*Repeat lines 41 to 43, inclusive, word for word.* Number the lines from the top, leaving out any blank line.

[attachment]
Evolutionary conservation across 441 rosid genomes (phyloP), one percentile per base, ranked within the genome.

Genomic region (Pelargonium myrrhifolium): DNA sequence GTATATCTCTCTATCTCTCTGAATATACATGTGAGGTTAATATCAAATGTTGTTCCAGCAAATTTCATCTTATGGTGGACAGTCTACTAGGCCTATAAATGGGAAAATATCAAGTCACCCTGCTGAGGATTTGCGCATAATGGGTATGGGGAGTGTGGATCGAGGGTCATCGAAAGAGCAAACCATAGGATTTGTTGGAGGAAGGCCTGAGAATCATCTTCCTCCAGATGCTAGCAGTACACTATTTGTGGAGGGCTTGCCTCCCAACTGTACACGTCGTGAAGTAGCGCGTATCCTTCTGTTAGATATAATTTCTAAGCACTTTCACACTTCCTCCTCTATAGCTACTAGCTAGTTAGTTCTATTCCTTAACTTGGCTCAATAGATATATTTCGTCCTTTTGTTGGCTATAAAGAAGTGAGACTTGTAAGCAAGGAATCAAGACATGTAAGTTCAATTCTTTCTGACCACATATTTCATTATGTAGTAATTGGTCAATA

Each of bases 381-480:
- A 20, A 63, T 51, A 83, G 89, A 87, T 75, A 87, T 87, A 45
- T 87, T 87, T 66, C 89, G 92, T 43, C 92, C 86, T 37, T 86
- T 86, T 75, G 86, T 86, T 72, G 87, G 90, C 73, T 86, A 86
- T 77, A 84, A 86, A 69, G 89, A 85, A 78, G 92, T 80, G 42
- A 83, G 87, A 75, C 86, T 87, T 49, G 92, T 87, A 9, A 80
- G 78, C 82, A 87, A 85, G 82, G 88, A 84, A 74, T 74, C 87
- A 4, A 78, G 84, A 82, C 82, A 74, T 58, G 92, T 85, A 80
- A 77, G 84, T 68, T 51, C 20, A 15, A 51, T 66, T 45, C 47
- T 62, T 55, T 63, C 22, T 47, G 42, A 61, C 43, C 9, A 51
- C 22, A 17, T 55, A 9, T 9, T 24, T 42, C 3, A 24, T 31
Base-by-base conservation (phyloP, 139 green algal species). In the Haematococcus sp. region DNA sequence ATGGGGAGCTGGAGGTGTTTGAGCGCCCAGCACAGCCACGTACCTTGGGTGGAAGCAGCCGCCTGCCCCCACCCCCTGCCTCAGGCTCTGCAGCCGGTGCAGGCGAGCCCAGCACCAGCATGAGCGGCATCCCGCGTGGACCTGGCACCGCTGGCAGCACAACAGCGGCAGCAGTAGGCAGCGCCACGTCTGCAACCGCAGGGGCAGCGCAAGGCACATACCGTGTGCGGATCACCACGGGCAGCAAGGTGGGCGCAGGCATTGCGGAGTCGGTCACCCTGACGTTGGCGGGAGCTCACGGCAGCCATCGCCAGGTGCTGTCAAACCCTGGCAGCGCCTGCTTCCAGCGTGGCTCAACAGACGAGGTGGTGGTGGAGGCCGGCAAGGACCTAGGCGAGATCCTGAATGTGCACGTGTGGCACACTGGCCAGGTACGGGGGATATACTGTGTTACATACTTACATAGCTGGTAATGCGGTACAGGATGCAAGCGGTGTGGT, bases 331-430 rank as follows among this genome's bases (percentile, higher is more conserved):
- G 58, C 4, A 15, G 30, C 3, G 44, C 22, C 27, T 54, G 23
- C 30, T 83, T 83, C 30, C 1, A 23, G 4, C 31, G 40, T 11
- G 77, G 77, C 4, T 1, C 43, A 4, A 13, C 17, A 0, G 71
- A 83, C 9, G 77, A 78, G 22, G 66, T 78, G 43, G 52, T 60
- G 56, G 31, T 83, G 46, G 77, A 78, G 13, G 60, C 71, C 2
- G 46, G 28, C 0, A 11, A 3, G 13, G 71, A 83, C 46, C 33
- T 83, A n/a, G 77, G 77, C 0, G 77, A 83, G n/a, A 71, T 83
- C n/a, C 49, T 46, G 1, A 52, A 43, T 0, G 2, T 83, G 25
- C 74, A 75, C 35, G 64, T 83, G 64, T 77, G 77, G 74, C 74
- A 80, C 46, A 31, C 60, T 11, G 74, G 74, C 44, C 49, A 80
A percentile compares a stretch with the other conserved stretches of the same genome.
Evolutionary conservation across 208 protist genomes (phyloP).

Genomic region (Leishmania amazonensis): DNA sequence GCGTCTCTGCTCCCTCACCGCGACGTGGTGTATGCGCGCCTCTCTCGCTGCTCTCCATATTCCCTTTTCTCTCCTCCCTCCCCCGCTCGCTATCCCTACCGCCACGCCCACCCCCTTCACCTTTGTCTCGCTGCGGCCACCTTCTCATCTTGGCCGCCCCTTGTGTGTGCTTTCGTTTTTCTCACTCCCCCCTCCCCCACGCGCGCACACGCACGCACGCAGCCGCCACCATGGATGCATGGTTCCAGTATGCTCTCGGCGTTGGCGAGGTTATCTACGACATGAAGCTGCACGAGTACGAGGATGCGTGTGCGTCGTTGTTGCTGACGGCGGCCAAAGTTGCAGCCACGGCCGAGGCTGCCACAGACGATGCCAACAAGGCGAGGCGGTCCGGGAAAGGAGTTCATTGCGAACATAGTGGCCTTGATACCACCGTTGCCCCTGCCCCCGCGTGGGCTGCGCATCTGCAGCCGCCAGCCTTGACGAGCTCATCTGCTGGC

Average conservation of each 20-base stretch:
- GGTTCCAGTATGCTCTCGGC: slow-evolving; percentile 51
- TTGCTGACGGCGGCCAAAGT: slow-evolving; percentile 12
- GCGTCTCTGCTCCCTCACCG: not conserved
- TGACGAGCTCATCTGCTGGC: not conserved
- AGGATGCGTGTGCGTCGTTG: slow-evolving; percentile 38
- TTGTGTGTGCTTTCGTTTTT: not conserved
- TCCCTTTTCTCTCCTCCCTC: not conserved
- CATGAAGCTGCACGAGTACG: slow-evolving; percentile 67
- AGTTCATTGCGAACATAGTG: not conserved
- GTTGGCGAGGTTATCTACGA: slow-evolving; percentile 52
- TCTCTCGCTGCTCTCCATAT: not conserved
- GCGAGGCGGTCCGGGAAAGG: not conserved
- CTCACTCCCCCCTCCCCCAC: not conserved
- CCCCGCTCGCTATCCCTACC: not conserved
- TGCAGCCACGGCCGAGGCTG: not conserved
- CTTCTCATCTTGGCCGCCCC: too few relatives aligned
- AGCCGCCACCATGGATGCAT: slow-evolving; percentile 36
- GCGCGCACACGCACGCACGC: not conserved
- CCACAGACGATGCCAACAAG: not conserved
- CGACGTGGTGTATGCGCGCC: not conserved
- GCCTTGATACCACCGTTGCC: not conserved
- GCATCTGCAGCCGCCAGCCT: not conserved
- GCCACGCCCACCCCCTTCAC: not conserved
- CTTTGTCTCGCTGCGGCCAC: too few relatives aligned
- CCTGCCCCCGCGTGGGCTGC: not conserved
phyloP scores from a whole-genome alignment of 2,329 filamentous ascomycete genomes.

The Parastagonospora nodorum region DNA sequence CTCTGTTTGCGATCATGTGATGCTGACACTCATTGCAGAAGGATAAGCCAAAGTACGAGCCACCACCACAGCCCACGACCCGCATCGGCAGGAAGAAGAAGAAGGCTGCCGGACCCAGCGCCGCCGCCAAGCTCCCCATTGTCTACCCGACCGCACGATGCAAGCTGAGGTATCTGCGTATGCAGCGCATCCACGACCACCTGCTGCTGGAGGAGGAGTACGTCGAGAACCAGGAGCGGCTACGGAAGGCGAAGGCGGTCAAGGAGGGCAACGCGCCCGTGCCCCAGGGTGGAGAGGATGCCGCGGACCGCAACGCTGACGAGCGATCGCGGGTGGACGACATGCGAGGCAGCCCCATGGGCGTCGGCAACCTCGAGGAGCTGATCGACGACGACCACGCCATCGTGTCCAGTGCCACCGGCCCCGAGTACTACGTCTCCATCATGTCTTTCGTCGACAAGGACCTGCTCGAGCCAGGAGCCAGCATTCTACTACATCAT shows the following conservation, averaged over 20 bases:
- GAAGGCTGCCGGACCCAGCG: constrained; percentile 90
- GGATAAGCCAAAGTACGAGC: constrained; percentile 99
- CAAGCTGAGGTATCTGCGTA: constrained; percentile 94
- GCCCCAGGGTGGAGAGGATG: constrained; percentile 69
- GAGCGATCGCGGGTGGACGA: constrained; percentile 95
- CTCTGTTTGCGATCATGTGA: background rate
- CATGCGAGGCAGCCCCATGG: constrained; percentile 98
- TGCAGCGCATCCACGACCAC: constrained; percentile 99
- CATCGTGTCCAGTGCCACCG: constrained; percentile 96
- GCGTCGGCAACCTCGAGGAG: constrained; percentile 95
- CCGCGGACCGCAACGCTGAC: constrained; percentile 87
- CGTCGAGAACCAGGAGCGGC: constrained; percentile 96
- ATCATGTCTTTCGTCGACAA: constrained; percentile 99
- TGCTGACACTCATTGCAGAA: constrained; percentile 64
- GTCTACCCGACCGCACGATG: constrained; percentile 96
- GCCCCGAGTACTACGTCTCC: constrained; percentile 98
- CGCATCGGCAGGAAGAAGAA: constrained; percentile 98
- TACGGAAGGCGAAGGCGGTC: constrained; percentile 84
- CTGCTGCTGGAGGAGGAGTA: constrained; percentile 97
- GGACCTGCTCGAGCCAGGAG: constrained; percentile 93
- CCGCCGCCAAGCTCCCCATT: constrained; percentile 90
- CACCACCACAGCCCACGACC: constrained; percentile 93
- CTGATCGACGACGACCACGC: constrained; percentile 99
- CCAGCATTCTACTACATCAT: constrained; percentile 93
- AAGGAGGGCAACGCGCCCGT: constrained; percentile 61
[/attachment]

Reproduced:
- CTCACTCCCCCCTCCCCCAC: not conserved
- CCCCGCTCGCTATCCCTACC: not conserved
- TGCAGCCACGGCCGAGGCTG: not conserved